Unfit Irish teenagers show evidence of heart disease

Unfit Irish teenagers are showing evidence of heart disease, according to a new study.

The groundbreaking work being carried out in Dublin City University on male transition-year students has found teenagers with low fitness levels are showing worrying early signs of cardiovascular disease, which is Ireland’s biggest killer — accounting for a third of all deaths every year.

Tests in the ongoing study found 15-year-old boys with low fitness levels have less healthy blood vessels than high-fit students with some also showing signs of hypertension and high cholesterol.

Study author Sinead Sheridan said she has found a marked difference in the cardiovascular health profile of highly-fit and moderately-fit kids and the low-fitness kids.

“Heart disease begins in childhood due to exposure to risk factors such as inactivity, low fitness, and poor diet and we are now unfortunately seeing it in 15-year-old boys who have low levels of fitness,” said the PhD researcher at the school of health and human performance in DCU.

“What we’ve found so far is that the kids in the low-fit group have much higher LDL cholesterol, which is bad cholesterol, and they have much greater blood pressure and in some of the cases we’ve actually seen hypertension.”

As part of the study, 70 transition-year students visited the vascular research unit in the school of health where they had a blood sample taken, their percentage of body fat measured, and their fitness assessed during a VO2 max test on a treadmill.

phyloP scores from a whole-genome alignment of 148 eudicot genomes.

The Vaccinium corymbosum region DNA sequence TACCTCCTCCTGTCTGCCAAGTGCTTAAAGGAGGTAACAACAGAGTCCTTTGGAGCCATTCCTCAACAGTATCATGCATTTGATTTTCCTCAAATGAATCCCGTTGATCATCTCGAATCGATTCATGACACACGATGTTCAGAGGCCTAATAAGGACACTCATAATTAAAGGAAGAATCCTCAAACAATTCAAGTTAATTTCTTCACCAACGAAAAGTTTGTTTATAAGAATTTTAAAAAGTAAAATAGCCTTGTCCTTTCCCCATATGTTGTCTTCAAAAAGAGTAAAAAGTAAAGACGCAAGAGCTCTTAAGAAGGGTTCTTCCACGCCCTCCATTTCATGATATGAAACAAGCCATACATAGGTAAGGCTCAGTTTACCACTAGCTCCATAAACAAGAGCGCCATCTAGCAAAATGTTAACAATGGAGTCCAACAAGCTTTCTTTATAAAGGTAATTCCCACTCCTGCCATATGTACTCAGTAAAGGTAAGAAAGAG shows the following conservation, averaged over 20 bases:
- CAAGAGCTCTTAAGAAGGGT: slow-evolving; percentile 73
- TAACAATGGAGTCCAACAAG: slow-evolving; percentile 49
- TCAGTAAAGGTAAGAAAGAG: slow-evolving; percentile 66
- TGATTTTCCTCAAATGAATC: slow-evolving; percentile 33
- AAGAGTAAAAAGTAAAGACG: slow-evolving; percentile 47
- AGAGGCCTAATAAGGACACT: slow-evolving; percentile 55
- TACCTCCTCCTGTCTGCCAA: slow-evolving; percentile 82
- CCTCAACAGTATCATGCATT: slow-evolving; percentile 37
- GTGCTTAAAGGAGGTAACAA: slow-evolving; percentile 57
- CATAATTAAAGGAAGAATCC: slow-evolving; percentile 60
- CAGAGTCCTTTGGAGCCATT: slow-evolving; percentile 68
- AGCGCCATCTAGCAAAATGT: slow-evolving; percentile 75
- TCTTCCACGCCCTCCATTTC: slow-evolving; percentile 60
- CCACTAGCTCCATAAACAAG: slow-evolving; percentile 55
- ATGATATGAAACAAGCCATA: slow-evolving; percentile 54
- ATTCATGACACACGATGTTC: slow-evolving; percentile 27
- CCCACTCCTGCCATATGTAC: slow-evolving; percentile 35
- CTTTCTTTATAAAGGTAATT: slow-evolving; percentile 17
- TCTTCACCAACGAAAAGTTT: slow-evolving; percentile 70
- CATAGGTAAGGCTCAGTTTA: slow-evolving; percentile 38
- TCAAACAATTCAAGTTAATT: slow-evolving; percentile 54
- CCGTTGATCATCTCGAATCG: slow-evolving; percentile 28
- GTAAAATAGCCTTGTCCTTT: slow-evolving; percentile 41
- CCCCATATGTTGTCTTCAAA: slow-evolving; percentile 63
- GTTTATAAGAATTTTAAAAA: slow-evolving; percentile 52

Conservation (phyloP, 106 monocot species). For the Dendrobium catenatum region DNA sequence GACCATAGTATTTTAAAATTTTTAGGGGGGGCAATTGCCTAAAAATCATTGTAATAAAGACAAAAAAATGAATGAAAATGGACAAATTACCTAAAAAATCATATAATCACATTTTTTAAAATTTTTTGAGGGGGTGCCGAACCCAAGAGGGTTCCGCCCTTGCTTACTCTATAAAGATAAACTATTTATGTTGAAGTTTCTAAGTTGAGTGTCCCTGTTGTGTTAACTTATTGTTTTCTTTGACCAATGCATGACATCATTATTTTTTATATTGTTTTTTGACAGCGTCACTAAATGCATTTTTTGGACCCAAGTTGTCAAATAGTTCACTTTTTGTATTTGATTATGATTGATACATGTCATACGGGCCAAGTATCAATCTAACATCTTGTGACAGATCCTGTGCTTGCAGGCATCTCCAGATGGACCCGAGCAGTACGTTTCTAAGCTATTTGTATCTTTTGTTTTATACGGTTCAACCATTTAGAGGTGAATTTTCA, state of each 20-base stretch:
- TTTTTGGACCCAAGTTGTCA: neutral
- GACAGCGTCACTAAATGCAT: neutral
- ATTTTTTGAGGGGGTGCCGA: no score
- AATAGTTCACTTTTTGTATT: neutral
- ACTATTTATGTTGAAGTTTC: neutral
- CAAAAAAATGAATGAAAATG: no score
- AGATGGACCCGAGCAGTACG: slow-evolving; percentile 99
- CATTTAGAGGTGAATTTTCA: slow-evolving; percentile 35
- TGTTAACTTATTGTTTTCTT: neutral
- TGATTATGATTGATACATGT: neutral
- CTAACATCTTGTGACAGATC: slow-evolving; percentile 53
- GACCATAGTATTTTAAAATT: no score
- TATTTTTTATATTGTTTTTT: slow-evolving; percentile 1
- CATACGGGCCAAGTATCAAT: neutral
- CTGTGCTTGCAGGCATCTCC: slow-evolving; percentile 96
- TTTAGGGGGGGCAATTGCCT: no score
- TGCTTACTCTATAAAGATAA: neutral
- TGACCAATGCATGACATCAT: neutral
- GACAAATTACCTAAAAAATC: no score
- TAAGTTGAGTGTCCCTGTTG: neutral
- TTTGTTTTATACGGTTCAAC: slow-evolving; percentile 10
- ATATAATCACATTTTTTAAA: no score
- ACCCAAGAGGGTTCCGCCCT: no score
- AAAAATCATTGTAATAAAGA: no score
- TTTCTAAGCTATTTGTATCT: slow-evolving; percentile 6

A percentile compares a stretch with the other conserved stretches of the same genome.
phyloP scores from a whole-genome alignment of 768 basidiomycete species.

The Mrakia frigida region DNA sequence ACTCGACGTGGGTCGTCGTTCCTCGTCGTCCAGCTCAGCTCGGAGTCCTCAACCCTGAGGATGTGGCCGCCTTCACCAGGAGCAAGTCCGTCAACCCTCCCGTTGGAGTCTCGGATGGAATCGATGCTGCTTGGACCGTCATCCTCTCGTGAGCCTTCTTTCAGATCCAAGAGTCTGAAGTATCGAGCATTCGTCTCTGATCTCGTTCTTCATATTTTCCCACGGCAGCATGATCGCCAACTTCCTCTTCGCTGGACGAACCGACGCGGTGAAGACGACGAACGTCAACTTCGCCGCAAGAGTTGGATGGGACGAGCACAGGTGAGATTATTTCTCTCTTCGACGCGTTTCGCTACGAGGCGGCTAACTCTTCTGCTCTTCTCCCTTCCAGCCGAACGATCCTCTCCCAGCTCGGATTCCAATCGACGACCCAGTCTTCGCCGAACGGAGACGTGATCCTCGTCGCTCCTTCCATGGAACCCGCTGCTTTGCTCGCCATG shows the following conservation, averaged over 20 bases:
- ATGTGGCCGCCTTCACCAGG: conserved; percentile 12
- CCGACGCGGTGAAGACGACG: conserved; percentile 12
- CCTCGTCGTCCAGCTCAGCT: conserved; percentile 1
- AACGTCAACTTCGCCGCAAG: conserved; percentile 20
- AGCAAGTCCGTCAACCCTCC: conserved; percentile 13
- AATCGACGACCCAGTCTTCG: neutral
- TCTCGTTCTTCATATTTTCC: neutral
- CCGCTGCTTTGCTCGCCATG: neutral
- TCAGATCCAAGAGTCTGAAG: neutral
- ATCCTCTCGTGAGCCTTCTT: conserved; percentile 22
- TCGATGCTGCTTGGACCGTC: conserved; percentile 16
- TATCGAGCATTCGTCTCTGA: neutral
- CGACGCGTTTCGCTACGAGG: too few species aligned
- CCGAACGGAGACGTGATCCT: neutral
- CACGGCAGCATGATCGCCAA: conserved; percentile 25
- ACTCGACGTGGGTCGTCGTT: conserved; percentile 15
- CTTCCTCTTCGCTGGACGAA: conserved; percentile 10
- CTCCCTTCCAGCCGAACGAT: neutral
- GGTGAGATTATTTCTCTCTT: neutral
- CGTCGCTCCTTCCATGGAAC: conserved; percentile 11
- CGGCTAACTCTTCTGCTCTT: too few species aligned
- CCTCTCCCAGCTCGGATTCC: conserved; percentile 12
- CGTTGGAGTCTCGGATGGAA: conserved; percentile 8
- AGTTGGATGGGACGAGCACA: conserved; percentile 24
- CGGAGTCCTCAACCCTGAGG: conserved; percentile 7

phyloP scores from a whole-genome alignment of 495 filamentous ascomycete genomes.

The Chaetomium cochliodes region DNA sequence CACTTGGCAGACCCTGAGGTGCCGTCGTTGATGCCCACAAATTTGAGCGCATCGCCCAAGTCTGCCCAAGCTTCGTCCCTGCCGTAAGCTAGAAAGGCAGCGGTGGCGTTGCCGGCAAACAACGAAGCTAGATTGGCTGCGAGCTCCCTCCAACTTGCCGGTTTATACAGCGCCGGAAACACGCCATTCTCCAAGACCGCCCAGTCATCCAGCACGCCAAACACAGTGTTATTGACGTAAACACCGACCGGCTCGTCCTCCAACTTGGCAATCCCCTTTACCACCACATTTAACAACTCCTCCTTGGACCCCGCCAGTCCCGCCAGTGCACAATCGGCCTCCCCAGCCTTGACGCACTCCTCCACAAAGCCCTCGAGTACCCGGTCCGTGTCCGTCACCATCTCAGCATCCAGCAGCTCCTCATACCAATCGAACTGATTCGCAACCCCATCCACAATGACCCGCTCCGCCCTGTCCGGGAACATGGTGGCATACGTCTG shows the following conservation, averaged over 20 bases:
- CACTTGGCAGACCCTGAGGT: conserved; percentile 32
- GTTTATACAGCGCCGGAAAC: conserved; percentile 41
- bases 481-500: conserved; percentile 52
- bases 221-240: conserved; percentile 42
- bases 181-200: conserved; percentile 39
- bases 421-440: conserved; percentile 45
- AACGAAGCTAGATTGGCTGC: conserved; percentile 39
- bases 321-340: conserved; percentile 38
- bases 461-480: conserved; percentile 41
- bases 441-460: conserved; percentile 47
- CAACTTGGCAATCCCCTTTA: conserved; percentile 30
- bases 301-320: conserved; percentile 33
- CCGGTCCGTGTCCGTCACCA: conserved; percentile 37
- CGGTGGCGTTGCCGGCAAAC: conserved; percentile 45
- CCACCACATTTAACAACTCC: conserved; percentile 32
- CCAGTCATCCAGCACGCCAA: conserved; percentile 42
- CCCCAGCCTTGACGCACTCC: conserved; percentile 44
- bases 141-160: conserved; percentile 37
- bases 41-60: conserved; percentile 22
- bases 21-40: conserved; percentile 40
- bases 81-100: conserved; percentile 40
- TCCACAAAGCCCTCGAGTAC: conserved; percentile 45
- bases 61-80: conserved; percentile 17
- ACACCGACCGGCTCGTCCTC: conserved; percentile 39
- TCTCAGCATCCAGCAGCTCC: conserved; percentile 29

“Along with risk factors for heart disease such as blood pressure, cholesterol and percentage body fat and cigarette smoking, we also measured the disease process itself,” said the DCU researcher.

“Using ultrasound, we measured how well the blood vessels could dilate and we found that in 15-year-old boys with poor fitness levels, the blood vessels could dilate only 50% as much as high-fit teens. Unfit boys also had greater thickening in the carotid arteries, clearly indicating these children had early onset of heart disease.”

According to the Irish Heart Foundation approximately 10,000 people die every year from cardiovascular disease — including coronary heart disease, stroke and other circulatory diseases.

The author pointed out that the study, Aerobic fitness, Cardiovascular Disease Risk Factors and Sub-clinical Cardiovascular Disease in Irish teenage boys found that unfit teenagers were not necessarily overweight.

She said: “In our low-fit group the majority of the guys were overweight but there were also guys in the group who were actually very lean.

“It is actually better to be overweight and fit than to be lean and unfit. Studies show that fitness trumps over all the other risk factors.”

Ms Sheridan, a graduate PE teacher from DCU, said the attitude towards fitness and physical exercise in schools needs to change.

She said: “The big thing is our children are not fit. There needs to be a shift in how PE is taught and on the importance of fitness and activity so kids leaving school can take this with them into adulthood.

“The real take-home message is that 15-year-old boys with low levels of fitness have risk factors for heart disease and sub-clinical heart disease.””


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